It would also have been more apt for Rob to deal deeply with Strauss’s politics about Israel (he does cite Strauss’s fine letter against anti-semitism in the National Review). For Leo was generally supportive of a national socialism among Jews to oppress Palestinians, and his students/devotees are agitators for an expansionist Greater Israel – “transferring”/expelling the inhabitants from Occupied Palestine – and war. This is tragic because Strauss was an admirer of Arab Platonism in the Middle Ages (Al-Farabi, to a lesser extent Ibn Rusd), but failed – unlike Hannah Arendt, I.F. Stone, Judah Magness, Martin Buber and others – to speak for decency toward the Palestinians. Strauss’s elevation of a state of “one’s own,” a Jewish state which does not protect universal rights, flows from his reactionary politics and is something that he could have, but chose not to, grow beyond.

Neocons have long, led by Dick Cheney, sought aggression against Iran. They do so roughly because “protecting”/expanding Israel is the pivot of their politics along with grandiosity about what American arms may accomplish and bizarre dogmatism. Whether Strauss would have recommended this might be doubted. But Strauss actually had a much darker view of the modern era. He even affirmed the idea that the “last men” – Nietzche’s flea-bettles who huddle together and blink” – might be destroyed through nuclear war (see Strauss “Restatement in On Tyranny) and he imagined foolishly that this would not end humanity, but instead, it would cycle through again. Better, he says, a repeat of the human “spring” i.e. nuclear winter, than the supposed bleakness of the end of modernity, i.e human freedom… But annnihilation beats bombing Iran for horror and certainly for eccentricity.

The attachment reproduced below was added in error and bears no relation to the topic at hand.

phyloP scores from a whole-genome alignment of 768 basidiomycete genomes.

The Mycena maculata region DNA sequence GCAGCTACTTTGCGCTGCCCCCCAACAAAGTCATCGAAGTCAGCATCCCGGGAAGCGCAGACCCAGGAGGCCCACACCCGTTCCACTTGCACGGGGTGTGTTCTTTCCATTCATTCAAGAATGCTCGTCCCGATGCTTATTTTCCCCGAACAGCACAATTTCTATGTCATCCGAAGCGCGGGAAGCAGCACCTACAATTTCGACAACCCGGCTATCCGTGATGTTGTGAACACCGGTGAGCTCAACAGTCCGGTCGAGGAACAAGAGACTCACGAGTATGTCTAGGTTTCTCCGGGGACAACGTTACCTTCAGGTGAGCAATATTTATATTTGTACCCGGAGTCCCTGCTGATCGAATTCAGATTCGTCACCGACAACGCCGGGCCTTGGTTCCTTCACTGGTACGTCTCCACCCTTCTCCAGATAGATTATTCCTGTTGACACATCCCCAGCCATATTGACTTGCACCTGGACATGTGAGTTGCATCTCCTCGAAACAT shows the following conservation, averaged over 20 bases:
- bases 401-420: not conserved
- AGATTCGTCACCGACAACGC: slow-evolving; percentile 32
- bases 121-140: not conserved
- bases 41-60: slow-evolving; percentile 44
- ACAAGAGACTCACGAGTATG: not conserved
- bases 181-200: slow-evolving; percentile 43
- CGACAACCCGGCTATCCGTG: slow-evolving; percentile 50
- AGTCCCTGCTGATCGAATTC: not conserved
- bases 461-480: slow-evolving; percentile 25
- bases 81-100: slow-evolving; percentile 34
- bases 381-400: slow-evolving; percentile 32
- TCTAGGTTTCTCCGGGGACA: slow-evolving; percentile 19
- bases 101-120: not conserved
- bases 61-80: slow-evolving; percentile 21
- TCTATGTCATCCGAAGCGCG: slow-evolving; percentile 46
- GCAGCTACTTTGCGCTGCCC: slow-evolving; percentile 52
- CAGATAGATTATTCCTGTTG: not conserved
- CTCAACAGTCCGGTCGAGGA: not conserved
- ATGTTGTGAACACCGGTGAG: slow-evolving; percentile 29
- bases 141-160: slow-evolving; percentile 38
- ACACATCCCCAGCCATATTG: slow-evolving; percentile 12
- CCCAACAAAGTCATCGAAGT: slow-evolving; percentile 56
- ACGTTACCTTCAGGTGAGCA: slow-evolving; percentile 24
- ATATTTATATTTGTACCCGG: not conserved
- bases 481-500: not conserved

In his 1933 and 1934 letters to Loewith, Strauss did entertain the idea that the Nazis could be a quasi-Nietzschean National Revolution against modernity – he thought their anti-semitism not the leading point. Loewith who had also thought this, now disagreed. So the claim that Strauss (at that time 34 years old) did not make rash, even bizarre reactionary and murderous political judgments is false.

Now President Obama was foolish enough to expand NATO right up to Russia and then surprised by Putin going to war. Obama and his advisors might have recalled the American reaction to Cuba – he just changed this policy after 50 years – when the Soviets treated that as a beachhead against the United States. For Obama now needs to work with Syria and Russia (Putin saved Obama from launching missiles into Syria in the face of justified popular opposition) to achieve successful negotiations with Iran, and even more so at least tacitly. with both Iran and Syria, to defeat ISIL. Obama thus challenges Netanyahu and the neocons (as John McCain sang in 2008 to the tune of the Beach Boys’ “Barbara Ann“: “bomb bomb bomb bomb bomb Iran…”).

NATO expansion into the Ukraine gave the neocons a chance to revive themselves by driving a wedge against Russia and furthering war against Iran. The State Department point person for expansion into the Ukraine was Victoria Nuland, a zealous neocon, who combines imperial purposes there (weakening Russia, expanding markets, expanding a pro-US oligarchy accompanied by some elections) with the idea of undercutting Russian cooperation with Obama on Iran (there has not been any evidence yet that Iran wants to make such a weapon…) and to defeat ISIL.